Nazi Summer Camps and a ‘Führer’ from Munich: 22,000 Sympathizers in Madison Square Garden

6:44 am  |  25.11.2021

After the Nazis came to power in Germany, people of “German origin” living abroad were encouraged by the Nazi government to found civic groups in order to spread “German virtues” and become politically active for the Third Reich. On March 19, 1936, one of the best-known organizations of this kind was founded in the USA, the ‘Amerikadeutsche Volksbund’ (German American Bund) – an ‘association of patriotic Americans of German descent.


‘American Fuehrer’ Fritz Kuhn, center, is congratulated on September 4, 1938, for his unanimous re-election.

The administrative structure of the federal government imitated that of the NSDAP in Germany. The USA was confidently divided into three “Gaue” (East, West, and Midwest), which in turn consisted of 69 “local groups”, 17 of them in the city and state of New York. The headquarters were on 85th Street in Manhattan in what was also known as Germantown because of the large number of German immigrants.

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The organization should be run according to the ‘leader principle’. The 40-year-old Munich chemist Fritz Julius Kuhn was chosen, who fought like Adolf Hitler in the Bavarian infantry during the First World War and was proud of his status as an ‘old fighter‘ (an early member of the NSDAP). Kuhn had lived in the United States since 1928 and had been an American citizen since 1934.

Federal Government Measures

The rally in Madison Square Garden – swastika flags can be seen between the American flags.

The federal government achieved membership numbers of up to 25,000. The greatest event in its history took place on February 20, 1939, just six and a half months before the start of World War II. 22,000 sympathizers came to Madison Square Garden for a rally organized by the federal government, at which the rise of National Socialism in Germany was enthusiastically celebrated. In order to show oneself as a good American patriot, the event was called ‘Pro American Rally’ and at the same time, the birthday of George Washington was celebrated, who for some reason felt like a soul mate.

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The participants gave Hitler salutes in the direction of a 10-meter high portrait of Washington, around it flagged with the American national colors and swastikas. There were 3,000 men from the “Ordnungsdienst” (OD), which consisted for the most part of young federal members who dressed in SS style. Banners at the event had messages such as “Stop Jewish Infection of Christian Americans” and “Wake Up America. Smash Jewish Communism ”.

Counter-demonstrators in front of Madison Square Garden

Kuhn gave an acclaimed closing speech. “We are demanding American ideals from the government,” he let the enthusiastic audience know. “We want more social justice and an America ruled by white non-Jews with unions that are controlled by non-Jews and free from influence from Moscow.” US President Franklin Delano Roosevelt referred to Kuhn as “Rosenfield”, and New York District Attorney Thomas Dewey became “Thomas Jewey”.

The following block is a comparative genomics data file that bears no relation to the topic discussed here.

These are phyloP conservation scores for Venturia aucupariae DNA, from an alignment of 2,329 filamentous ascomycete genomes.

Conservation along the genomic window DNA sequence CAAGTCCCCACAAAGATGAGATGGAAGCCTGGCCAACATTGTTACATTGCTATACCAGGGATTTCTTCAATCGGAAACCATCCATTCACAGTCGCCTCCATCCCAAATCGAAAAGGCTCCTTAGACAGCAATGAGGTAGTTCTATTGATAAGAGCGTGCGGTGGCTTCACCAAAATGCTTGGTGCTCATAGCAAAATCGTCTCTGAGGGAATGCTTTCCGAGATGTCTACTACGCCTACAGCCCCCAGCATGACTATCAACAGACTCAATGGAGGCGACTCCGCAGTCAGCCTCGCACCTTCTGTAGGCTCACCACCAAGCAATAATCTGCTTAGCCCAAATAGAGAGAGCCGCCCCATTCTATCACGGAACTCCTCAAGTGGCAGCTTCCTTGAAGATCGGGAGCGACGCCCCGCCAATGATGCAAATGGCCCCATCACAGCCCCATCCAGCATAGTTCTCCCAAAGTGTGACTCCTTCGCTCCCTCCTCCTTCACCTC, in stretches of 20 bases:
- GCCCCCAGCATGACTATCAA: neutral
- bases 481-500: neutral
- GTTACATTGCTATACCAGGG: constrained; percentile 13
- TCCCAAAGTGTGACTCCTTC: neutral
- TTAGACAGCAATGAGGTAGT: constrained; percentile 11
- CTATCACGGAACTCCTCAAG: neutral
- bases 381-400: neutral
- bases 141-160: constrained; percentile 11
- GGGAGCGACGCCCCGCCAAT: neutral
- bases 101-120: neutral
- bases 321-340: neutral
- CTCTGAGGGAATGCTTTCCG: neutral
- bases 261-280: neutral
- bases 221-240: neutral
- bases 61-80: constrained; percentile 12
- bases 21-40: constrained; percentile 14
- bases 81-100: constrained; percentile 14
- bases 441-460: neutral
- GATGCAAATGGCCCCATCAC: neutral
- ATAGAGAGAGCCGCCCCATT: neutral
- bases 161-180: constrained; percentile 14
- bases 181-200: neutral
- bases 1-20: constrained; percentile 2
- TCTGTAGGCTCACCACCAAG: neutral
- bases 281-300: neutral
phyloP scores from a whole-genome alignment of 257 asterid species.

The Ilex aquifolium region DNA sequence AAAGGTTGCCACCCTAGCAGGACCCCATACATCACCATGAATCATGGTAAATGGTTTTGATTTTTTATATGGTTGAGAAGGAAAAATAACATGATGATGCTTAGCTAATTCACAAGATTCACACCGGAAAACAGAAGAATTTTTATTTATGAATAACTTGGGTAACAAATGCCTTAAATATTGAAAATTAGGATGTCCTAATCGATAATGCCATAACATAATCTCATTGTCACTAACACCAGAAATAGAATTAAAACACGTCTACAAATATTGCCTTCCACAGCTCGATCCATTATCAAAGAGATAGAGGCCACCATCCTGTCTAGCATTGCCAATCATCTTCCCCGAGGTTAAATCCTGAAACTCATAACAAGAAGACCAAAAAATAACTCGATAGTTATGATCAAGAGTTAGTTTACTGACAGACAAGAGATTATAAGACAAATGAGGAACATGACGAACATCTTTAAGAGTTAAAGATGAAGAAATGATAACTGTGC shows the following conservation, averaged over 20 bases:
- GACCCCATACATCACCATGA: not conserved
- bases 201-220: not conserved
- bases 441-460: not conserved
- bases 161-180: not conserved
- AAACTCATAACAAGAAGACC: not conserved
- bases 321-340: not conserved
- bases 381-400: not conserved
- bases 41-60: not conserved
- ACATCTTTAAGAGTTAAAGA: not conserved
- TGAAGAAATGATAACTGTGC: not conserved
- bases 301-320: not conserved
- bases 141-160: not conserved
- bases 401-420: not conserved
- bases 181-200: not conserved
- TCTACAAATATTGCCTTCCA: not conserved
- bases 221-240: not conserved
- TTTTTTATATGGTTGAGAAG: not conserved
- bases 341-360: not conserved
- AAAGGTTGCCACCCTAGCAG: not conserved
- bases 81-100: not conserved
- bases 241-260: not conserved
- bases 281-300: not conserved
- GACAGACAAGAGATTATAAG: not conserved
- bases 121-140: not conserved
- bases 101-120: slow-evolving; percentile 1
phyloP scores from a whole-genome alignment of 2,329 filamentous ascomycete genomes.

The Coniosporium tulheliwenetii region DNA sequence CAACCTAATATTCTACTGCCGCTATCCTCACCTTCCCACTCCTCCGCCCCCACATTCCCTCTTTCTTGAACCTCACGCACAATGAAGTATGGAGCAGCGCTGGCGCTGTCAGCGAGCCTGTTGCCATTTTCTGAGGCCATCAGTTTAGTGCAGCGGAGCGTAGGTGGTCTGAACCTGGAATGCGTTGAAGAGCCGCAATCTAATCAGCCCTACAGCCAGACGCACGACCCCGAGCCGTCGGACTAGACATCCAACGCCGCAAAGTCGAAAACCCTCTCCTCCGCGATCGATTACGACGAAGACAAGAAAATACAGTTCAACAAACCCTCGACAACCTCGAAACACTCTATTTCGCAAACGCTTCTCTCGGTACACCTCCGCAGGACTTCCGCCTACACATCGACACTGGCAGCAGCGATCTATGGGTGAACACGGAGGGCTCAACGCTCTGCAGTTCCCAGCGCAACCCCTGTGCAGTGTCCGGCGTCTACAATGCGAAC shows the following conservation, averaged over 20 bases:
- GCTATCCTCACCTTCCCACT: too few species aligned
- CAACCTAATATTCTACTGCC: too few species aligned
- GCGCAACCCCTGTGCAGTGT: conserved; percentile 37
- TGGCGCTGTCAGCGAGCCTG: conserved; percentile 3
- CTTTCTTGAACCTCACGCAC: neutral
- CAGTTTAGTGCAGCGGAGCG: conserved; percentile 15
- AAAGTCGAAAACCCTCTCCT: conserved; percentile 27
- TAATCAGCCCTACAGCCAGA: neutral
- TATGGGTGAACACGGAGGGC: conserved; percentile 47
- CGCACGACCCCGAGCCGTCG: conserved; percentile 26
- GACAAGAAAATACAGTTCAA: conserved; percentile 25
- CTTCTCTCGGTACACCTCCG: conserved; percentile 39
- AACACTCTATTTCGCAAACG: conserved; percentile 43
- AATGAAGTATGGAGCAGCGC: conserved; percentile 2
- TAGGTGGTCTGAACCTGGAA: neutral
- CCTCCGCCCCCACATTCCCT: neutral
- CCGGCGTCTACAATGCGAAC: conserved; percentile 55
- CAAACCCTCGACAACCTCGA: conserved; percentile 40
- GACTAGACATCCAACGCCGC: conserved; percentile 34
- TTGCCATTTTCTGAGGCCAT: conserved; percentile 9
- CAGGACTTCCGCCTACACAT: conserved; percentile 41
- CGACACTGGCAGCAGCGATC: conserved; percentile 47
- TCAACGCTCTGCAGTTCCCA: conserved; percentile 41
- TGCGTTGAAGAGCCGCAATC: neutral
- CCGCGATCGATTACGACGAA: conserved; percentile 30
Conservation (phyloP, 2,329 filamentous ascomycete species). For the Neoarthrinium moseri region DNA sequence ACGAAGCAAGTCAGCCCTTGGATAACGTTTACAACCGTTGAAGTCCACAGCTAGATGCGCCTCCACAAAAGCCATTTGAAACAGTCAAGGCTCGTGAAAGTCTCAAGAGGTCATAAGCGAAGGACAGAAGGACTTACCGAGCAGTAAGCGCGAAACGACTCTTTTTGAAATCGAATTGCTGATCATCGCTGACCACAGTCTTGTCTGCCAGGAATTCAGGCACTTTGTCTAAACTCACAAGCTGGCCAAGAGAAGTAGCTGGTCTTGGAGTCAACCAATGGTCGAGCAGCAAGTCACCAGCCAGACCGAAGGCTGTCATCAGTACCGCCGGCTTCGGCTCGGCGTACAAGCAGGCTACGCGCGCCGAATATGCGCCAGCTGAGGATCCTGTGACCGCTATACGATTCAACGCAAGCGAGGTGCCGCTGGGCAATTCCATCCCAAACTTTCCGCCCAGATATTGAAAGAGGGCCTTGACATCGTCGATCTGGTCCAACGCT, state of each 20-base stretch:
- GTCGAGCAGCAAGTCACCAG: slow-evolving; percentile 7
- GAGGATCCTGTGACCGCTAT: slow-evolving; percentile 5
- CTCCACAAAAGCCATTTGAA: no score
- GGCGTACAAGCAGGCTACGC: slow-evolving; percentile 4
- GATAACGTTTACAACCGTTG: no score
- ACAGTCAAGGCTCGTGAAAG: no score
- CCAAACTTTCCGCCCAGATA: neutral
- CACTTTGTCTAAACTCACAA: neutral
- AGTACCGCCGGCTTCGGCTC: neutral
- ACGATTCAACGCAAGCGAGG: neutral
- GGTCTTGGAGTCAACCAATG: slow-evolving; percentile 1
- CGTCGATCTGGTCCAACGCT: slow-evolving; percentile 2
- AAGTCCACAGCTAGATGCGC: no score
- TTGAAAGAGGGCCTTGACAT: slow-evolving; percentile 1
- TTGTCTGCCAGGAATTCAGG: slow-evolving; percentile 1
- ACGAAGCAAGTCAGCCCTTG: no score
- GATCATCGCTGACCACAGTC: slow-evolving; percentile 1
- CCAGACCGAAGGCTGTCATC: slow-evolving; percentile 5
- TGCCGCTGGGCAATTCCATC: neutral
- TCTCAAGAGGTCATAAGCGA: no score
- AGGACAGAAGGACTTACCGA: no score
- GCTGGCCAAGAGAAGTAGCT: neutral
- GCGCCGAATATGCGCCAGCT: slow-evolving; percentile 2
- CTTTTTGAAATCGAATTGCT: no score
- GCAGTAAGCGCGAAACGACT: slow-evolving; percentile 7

At the time of the rally, Hitler was already building his sixth concentration camp. Demonstrators in front of Madison Square Garden – many of them Jewish Americans – worried that what was happening in Germany would also be possible in the USA and demonstrated in front of the hall. They carried signs with texts like “Smash Antisemitism” and “Give me a gas mask, I can’t stand the smell of Nazis” or “Don’t wait for the concentration camps – act now!”


Flag ceremony at dusk in ‘Camp Nordland’ – summer 1937.

In addition to political work, ‘Strength through Joy’ should not be neglected at the federal level. The organization ran summer camps for young people and their families. Two large camps in the New York area were ‘Camp Siegfried’ and ‘Camp Nordland’.

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Fritz Kuhn meets Adolf Hitler during the 1936 Olympics in Berlin.

Adolf Hitler never wanted to have much to do with the Bund and Kuhn. For a long time, his strategy was to keep the powerful Americans out of the action in Europe as much as possible. He saw provocations from the federal government and Kuhn in the USA as a hindrance. When the self-proclaimed ‘American Führer’ came to Berlin in 1936 during the Olympics, there was only one very brief, impersonal, and for Kuhn disappointing encounter with his idol. For Hitler, Kuhn was little more than one of the hundreds of people he met in these weeks. As with many others, he had himself photographed with Kuhn. Hitler later described this as a mistake. After his return to the USA, however, Kuhn reported how warmly and interested the ‘Führer’ had received him, with the photo as evidence.

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In 1941, two years after the outbreak of the Second World War, the federal government had to cease its activities completely due to the political situation. “American Fuehrer” Kuhn had been imprisoned for embezzlement of federal funds since December 1939. In 1943 he was stripped of his American citizenship and expelled after the war. After spending a few years in German prisons, Kuhn died in 1951, forgotten and penniless in his native Munich. When he was brought before the Munich police chief Franz Xaver Pitzer three years earlier, Kuhn said to him: “Who could have guessed that it would all end like this?”

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